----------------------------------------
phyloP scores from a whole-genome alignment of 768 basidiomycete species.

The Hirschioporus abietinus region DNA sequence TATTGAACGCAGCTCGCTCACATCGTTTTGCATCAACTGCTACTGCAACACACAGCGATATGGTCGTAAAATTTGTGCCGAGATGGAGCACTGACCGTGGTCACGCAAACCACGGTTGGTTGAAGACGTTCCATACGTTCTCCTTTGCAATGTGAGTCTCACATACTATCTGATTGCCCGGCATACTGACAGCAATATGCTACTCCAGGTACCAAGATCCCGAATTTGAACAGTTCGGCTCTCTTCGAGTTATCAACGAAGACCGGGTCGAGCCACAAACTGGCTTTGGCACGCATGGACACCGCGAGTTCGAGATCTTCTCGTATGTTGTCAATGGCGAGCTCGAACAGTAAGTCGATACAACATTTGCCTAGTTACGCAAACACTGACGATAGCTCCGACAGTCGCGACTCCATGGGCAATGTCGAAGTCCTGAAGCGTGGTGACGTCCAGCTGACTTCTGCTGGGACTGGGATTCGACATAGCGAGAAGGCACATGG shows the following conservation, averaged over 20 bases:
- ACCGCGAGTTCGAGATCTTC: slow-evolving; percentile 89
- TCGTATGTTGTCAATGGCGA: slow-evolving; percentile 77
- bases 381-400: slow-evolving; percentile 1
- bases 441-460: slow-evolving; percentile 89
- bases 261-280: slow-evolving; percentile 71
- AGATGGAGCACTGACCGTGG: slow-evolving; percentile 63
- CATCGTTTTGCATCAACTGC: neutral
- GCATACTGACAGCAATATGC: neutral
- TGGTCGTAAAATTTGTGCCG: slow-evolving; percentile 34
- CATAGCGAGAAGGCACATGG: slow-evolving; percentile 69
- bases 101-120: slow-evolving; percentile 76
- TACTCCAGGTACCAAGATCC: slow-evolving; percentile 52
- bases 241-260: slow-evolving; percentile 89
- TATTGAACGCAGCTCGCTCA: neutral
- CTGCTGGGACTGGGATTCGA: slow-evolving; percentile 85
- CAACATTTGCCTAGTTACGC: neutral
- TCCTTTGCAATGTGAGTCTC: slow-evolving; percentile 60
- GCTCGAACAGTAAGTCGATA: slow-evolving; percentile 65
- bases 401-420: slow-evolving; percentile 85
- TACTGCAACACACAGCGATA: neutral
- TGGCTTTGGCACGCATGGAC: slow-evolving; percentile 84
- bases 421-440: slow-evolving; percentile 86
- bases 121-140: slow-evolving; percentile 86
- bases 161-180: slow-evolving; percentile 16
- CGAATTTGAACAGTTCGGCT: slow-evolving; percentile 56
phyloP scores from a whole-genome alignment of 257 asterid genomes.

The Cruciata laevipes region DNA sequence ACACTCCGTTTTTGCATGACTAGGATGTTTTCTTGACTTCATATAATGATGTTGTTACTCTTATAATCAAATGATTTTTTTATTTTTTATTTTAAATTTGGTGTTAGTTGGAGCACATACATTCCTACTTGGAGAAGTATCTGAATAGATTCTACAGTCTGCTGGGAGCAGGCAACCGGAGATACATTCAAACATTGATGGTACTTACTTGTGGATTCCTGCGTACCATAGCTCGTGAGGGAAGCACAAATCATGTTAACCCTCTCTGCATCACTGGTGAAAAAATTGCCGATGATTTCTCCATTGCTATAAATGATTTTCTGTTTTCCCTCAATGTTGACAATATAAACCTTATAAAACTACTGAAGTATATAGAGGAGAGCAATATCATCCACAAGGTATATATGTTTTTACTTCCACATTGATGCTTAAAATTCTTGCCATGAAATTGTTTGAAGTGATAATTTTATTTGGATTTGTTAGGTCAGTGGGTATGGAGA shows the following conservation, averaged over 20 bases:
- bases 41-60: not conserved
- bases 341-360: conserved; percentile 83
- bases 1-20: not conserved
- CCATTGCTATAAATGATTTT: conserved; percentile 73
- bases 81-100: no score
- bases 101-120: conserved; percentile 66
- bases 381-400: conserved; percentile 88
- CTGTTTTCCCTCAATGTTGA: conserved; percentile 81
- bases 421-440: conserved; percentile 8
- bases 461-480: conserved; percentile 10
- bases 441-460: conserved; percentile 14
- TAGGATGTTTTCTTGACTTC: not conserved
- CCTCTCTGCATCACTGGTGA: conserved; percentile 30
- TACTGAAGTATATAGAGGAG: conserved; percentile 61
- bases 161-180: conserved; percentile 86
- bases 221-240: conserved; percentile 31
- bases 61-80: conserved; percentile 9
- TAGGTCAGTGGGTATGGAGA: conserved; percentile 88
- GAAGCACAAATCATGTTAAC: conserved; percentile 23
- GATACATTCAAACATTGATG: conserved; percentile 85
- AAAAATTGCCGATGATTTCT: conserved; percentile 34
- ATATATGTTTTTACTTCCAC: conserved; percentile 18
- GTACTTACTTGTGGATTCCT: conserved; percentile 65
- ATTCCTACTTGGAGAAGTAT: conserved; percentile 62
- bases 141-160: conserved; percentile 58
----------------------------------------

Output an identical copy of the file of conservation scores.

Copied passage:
phyloP scores from a whole-genome alignment of 768 basidiomycete species.

The Hirschioporus abietinus region DNA sequence TATTGAACGCAGCTCGCTCACATCGTTTTGCATCAACTGCTACTGCAACACACAGCGATATGGTCGTAAAATTTGTGCCGAGATGGAGCACTGACCGTGGTCACGCAAACCACGGTTGGTTGAAGACGTTCCATACGTTCTCCTTTGCAATGTGAGTCTCACATACTATCTGATTGCCCGGCATACTGACAGCAATATGCTACTCCAGGTACCAAGATCCCGAATTTGAACAGTTCGGCTCTCTTCGAGTTATCAACGAAGACCGGGTCGAGCCACAAACTGGCTTTGGCACGCATGGACACCGCGAGTTCGAGATCTTCTCGTATGTTGTCAATGGCGAGCTCGAACAGTAAGTCGATACAACATTTGCCTAGTTACGCAAACACTGACGATAGCTCCGACAGTCGCGACTCCATGGGCAATGTCGAAGTCCTGAAGCGTGGTGACGTCCAGCTGACTTCTGCTGGGACTGGGATTCGACATAGCGAGAAGGCACATGG shows the following conservation, averaged over 20 bases:
- ACCGCGAGTTCGAGATCTTC: slow-evolving; percentile 89
- TCGTATGTTGTCAATGGCGA: slow-evolving; percentile 77
- bases 381-400: slow-evolving; percentile 1
- bases 441-460: slow-evolving; percentile 89
- bases 261-280: slow-evolving; percentile 71
- AGATGGAGCACTGACCGTGG: slow-evolving; percentile 63
- CATCGTTTTGCATCAACTGC: neutral
- GCATACTGACAGCAATATGC: neutral
- TGGTCGTAAAATTTGTGCCG: slow-evolving; percentile 34
- CATAGCGAGAAGGCACATGG: slow-evolving; percentile 69
- bases 101-120: slow-evolving; percentile 76
- TACTCCAGGTACCAAGATCC: slow-evolving; percentile 52
- bases 241-260: slow-evolving; percentile 89
- TATTGAACGCAGCTCGCTCA: neutral
- CTGCTGGGACTGGGATTCGA: slow-evolving; percentile 85
- CAACATTTGCCTAGTTACGC: neutral
- TCCTTTGCAATGTGAGTCTC: slow-evolving; percentile 60
- GCTCGAACAGTAAGTCGATA: slow-evolving; percentile 65
- bases 401-420: slow-evolving; percentile 85
- TACTGCAACACACAGCGATA: neutral
- TGGCTTTGGCACGCATGGAC: slow-evolving; percentile 84
- bases 421-440: slow-evolving; percentile 86
- bases 121-140: slow-evolving; percentile 86
- bases 161-180: slow-evolving; percentile 16
- CGAATTTGAACAGTTCGGCT: slow-evolving; percentile 56
phyloP scores from a whole-genome alignment of 257 asterid genomes.

The Cruciata laevipes region DNA sequence ACACTCCGTTTTTGCATGACTAGGATGTTTTCTTGACTTCATATAATGATGTTGTTACTCTTATAATCAAATGATTTTTTTATTTTTTATTTTAAATTTGGTGTTAGTTGGAGCACATACATTCCTACTTGGAGAAGTATCTGAATAGATTCTACAGTCTGCTGGGAGCAGGCAACCGGAGATACATTCAAACATTGATGGTACTTACTTGTGGATTCCTGCGTACCATAGCTCGTGAGGGAAGCACAAATCATGTTAACCCTCTCTGCATCACTGGTGAAAAAATTGCCGATGATTTCTCCATTGCTATAAATGATTTTCTGTTTTCCCTCAATGTTGACAATATAAACCTTATAAAACTACTGAAGTATATAGAGGAGAGCAATATCATCCACAAGGTATATATGTTTTTACTTCCACATTGATGCTTAAAATTCTTGCCATGAAATTGTTTGAAGTGATAATTTTATTTGGATTTGTTAGGTCAGTGGGTATGGAGA shows the following conservation, averaged over 20 bases:
- bases 41-60: not conserved
- bases 341-360: conserved; percentile 83
- bases 1-20: not conserved
- CCATTGCTATAAATGATTTT: conserved; percentile 73
- bases 81-100: no score
- bases 101-120: conserved; percentile 66
- bases 381-400: conserved; percentile 88
- CTGTTTTCCCTCAATGTTGA: conserved; percentile 81
- bases 421-440: conserved; percentile 8
- bases 461-480: conserved; percentile 10
- bases 441-460: conserved; percentile 14
- TAGGATGTTTTCTTGACTTC: not conserved
- CCTCTCTGCATCACTGGTGA: conserved; percentile 30
- TACTGAAGTATATAGAGGAG: conserved; percentile 61
- bases 161-180: conserved; percentile 86
- bases 221-240: conserved; percentile 31
- bases 61-80: conserved; percentile 9
- TAGGTCAGTGGGTATGGAGA: conserved; percentile 88
- GAAGCACAAATCATGTTAAC: conserved; percentile 23
- GATACATTCAAACATTGATG: conserved; percentile 85
- AAAAATTGCCGATGATTTCT: conserved; percentile 34
- ATATATGTTTTTACTTCCAC: conserved; percentile 18
- GTACTTACTTGTGGATTCCT: conserved; percentile 65
- ATTCCTACTTGGAGAAGTAT: conserved; percentile 62
- bases 141-160: conserved; percentile 58